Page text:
Welcome, Guest
Username: Password: Remember me

TOPIC: Yule Traditions

Yule Traditions 5 Dec 16 6:59 am America/Chicago #1

  • zanna
  • zanna's Avatar
  • OFFLINE
  • Moderator
  • Posts: 121
  • Thank you received: 58
  • Points: 1858
  • Karma: 10
  • Study & Scholarship Award PaganPath Honor Medal
As we continue through the wheel of the year, I would love to hear how everyone celebrates the Yule/Midwinter season. I just moved from a northern region where winters are snowy and cold to a southern state where it's still in he 50's and a bit rainy. With all the craziness of the move, I'm working on getting settled in the new home and am hoping by reading everyone's traditions I can settle into the mood of the season as well.
If you can't handle an hour of leisure time, then eternity is going to be a problem.
Please Login to Post a Reply

Yule Traditions 5 Dec 16 7:47 pm America/Chicago #2

  • Otatara
  • Otatara's Avatar
  • OFFLINE
  • Moderator
  • Posts: 268
  • Thank you received: 98
  • Points: 3384
  • Karma: 14
  • Study & Scholarship Award PaganPath Honor Medal
Well Zanna, this should make you giggle.

Here in New Zealand, despite the temperature being around 23C or 73F in the west of New Zealand and up to 30C - 86F in the east on Christmas Day,
we tend to carry on the traditions of our ancestors - most of the country are fully or partly of Northern European descent, regardless that their Christmas/Yule is in early winter, and ours is in early summer.

So, some families like my own have a fake Christmas tree, and some families have a just cut down pine tree.
In both cases, much tinsel is applied, and stars, and bright red balls, and sometimes an angel on the top, or an extra large star instead.
A roast is cooked - often turkey, sometimes chicken, stuffed with bread and herbs, or with sausage, occasionally beef or lamb, and served with new potatoes, peas, carrots, and gravy, with cranberry sauce if poultry is served.
Some families have the traditional Christmas Pudding of the United Kingdom, with much dried fruit and brandy, and steamed in the stockpot, with custard.
Others have a pavlova - a kind of gigantic meringue covered with cream, strawberries, and kiwifruit.
In the evening, ham is carved from a full leg (very costly) and served with salad, and often trifle - a dessert of sponge cake, tinned fruit, custard, cream, and strawberries,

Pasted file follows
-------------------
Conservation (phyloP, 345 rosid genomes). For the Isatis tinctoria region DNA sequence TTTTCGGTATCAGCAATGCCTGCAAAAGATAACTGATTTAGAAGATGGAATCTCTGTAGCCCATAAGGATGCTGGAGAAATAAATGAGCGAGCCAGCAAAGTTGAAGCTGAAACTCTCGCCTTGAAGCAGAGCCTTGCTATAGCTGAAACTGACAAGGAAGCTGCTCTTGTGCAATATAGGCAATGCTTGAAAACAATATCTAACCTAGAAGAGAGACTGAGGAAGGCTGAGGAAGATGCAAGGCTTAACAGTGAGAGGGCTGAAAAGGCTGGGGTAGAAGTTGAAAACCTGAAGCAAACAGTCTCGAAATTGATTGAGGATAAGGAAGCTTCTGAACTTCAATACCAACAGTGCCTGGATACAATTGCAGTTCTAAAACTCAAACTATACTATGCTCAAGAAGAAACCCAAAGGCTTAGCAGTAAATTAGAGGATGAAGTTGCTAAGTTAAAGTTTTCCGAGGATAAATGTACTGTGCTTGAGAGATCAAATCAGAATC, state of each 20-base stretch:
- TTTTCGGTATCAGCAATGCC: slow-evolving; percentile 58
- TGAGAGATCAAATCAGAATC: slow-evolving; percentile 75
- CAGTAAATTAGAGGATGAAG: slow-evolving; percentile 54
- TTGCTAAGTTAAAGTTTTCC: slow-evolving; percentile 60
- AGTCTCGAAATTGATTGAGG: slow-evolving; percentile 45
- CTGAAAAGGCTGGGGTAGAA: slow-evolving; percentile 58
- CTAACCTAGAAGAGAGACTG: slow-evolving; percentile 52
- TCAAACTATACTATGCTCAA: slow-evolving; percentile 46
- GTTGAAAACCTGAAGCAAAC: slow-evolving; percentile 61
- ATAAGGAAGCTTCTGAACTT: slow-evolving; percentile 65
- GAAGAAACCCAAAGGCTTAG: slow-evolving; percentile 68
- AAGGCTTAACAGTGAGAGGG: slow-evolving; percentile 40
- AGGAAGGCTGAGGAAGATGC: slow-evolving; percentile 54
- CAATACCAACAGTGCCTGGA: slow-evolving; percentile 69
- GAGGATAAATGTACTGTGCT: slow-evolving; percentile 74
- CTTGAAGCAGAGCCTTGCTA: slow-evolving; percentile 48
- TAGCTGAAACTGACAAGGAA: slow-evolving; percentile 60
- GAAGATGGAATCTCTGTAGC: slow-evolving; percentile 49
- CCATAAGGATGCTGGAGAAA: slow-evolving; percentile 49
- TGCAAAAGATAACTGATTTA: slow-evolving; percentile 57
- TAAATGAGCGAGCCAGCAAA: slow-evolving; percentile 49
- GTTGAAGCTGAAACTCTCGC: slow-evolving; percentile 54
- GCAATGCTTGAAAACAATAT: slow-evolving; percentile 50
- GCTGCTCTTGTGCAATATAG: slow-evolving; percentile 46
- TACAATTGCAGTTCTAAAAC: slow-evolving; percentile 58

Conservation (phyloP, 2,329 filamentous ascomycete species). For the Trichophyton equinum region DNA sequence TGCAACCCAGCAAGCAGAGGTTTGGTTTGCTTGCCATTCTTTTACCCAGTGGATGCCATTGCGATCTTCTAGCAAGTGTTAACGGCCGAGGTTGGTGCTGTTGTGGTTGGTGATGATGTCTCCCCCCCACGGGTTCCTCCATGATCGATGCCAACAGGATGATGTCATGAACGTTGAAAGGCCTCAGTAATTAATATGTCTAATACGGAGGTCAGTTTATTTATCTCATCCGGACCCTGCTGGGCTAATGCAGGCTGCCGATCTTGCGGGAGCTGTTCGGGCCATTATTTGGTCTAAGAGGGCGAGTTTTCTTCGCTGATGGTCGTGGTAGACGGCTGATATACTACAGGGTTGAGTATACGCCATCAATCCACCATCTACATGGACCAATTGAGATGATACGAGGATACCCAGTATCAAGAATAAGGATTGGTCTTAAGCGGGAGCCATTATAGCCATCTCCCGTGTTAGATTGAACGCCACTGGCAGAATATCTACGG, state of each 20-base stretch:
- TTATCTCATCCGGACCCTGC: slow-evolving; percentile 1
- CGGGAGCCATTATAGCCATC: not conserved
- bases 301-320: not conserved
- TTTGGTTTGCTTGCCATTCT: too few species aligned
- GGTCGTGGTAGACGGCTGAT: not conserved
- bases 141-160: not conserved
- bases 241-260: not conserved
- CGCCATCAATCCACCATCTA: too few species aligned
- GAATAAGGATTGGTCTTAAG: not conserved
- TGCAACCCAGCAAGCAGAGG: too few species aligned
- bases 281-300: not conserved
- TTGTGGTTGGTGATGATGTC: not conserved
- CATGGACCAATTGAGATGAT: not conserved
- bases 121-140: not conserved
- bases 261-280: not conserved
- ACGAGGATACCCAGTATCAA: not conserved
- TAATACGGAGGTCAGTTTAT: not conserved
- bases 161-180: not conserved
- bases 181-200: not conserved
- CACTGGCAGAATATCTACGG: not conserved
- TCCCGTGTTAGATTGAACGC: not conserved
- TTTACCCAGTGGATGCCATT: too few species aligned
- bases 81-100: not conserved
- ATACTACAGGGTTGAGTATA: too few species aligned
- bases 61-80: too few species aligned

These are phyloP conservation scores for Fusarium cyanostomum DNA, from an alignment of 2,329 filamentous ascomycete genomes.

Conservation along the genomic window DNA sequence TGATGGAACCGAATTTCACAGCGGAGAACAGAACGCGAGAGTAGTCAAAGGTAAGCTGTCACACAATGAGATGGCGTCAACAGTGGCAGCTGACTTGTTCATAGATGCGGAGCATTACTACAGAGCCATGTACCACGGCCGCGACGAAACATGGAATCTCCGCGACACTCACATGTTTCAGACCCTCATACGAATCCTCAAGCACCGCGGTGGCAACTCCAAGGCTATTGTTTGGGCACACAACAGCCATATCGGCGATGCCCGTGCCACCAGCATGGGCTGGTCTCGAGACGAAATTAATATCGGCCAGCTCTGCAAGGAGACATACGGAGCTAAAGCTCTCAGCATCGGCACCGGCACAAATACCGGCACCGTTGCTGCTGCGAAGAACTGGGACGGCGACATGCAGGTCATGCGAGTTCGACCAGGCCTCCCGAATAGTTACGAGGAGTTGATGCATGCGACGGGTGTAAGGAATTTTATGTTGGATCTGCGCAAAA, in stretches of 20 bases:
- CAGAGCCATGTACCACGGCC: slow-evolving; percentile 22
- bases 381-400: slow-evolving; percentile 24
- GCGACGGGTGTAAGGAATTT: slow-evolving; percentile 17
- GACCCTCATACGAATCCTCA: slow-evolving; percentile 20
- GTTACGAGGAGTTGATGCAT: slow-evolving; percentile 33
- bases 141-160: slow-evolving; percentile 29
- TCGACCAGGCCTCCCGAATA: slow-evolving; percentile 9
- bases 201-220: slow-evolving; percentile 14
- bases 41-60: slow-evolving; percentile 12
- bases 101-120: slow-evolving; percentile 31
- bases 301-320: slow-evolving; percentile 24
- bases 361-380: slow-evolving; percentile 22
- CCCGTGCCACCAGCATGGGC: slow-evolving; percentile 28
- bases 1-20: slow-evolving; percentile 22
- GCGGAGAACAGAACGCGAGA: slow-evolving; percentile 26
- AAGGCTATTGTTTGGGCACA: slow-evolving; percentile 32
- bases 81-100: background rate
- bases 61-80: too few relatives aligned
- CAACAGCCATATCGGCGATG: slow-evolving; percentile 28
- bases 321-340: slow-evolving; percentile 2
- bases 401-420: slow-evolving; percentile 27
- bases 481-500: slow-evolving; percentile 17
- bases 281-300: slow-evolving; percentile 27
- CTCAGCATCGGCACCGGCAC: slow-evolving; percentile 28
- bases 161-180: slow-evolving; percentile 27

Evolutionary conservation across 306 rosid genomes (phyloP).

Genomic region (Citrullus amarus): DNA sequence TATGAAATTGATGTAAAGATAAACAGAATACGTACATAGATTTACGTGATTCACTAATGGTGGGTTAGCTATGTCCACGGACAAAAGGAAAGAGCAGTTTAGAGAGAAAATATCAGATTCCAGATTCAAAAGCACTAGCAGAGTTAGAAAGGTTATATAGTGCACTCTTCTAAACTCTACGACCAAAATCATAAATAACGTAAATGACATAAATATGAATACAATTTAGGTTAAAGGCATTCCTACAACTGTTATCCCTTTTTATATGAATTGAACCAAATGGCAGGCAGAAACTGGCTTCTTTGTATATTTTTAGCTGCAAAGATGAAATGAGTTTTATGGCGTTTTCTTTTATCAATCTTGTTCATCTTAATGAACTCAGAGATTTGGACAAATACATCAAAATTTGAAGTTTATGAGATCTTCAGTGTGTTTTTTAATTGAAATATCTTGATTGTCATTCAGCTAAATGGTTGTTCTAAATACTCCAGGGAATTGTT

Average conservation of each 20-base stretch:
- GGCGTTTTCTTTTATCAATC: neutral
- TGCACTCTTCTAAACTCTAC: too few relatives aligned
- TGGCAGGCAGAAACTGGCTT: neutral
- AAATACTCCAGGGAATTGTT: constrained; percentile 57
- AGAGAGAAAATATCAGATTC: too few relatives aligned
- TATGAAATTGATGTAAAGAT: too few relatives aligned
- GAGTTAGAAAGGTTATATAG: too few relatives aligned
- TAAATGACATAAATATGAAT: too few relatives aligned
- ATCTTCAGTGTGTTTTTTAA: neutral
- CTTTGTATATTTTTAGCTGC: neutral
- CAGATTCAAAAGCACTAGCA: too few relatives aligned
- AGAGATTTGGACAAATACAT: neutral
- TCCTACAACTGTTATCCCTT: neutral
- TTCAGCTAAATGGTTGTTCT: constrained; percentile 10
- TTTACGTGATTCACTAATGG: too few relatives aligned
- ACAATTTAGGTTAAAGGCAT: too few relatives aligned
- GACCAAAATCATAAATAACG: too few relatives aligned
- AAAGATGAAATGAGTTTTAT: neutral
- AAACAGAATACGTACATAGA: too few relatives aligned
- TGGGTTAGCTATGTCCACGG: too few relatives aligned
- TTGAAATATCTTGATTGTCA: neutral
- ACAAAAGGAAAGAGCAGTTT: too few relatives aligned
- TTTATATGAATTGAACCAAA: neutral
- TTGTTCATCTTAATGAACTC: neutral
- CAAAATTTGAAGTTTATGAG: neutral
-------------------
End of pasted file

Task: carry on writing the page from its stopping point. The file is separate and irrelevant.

for dessert.

Others will be more sensible and have a barbecue outside, but traditional eating patterns die hard.
It will be a more special barbecue than usual of course - including seafood, often the largest and freshest the family can afford, well marinated meat, and
the more expensive types of sausage that have less, or no breadcrumbs in them, unlike the usual ones bought in this country.
Salads are the usual accompaniment and they often have a pavlova for dessert too.

And of course there are the presents - the commercialisation of Christmas is, I feel, utterly disgusting, and I am not even a practicing Christian!
People who do not follow that religion, but are happy to celebrate its feast days, should at least note that gifts are a commemoration of the Three Wise Men giving gifts to Christ, not an excuse to buy out the department store, but I digress.

People tend to set foot in a church for the only time of the year, sometimes out of their own beliefs, more often out of respect for the beliefs of other family members, and their parents in particular.

Of course, not everyone does that, and for people of other religions it might be just another day, or it could be like a Hindu colleague's house where the day itself has much less meaning- they have their own festival days, but they are very conscious of the majority of the country, so they do presents, and have a more special meal than usual, and make an extra offering to Krishna "as it is a special day of our adopted country, so we are adapting to it." His shrine in their home gets an extra decoration that day too.

For a few, Yule is quietly celebrated as its customs - particularly the tree, and the day itself, have fitted neatly into the Christian traditions brought to this land in 1840.
They just have their own religious slant, and celebrate the gods quietly at home before throwing a family party like most of the country.

As to why, exactly, New Zealanders are so bound to European Traditions when we are as far away from Europe as you can get - if you tunneled through the earth from my own city, you would end up a little to the east of Merida, Spain - I have absolutely no idea. It is probably because as the Europeans took off to all the ends of the earth, they brought their traditions with them.
Please Login to Post a Reply

Yule Traditions 6 Dec 16 4:45 pm America/Chicago #3

  • Ouroboros
  • Ouroboros's Avatar
  • OFFLINE
  • Contributing Member
  • Posts: 90
  • Thank you received: 54
  • Points: 2505
  • Karma: 3
  • PaganPath Honor Medal Study & Scholarship Award
I live in Canada, so we get snow. I have a Yule tree and I celebrate the Solstice by lighting all my candles and giving thanks for all my blessings and friends. I may do a Spell if it is appropriate. But generally a time for Friends and Family and Feasting.
Wishing all of you a Blessed Yule! No matter where you live.
love and Laughter
Ouroboros
Please Login to Post a Reply

PaganPath Academy & Witchcraft Classes Open Enrollment Now

PaganPath Academy Enrollment:

Our Academy remains the most outstanding available, and also the least costly!  Join any or all of the courses in the Academy for $49 a year, and start your classes right now. Become a Premium Member & Enroll in the Academy here or join as a Free Full Member here to access more great stuff.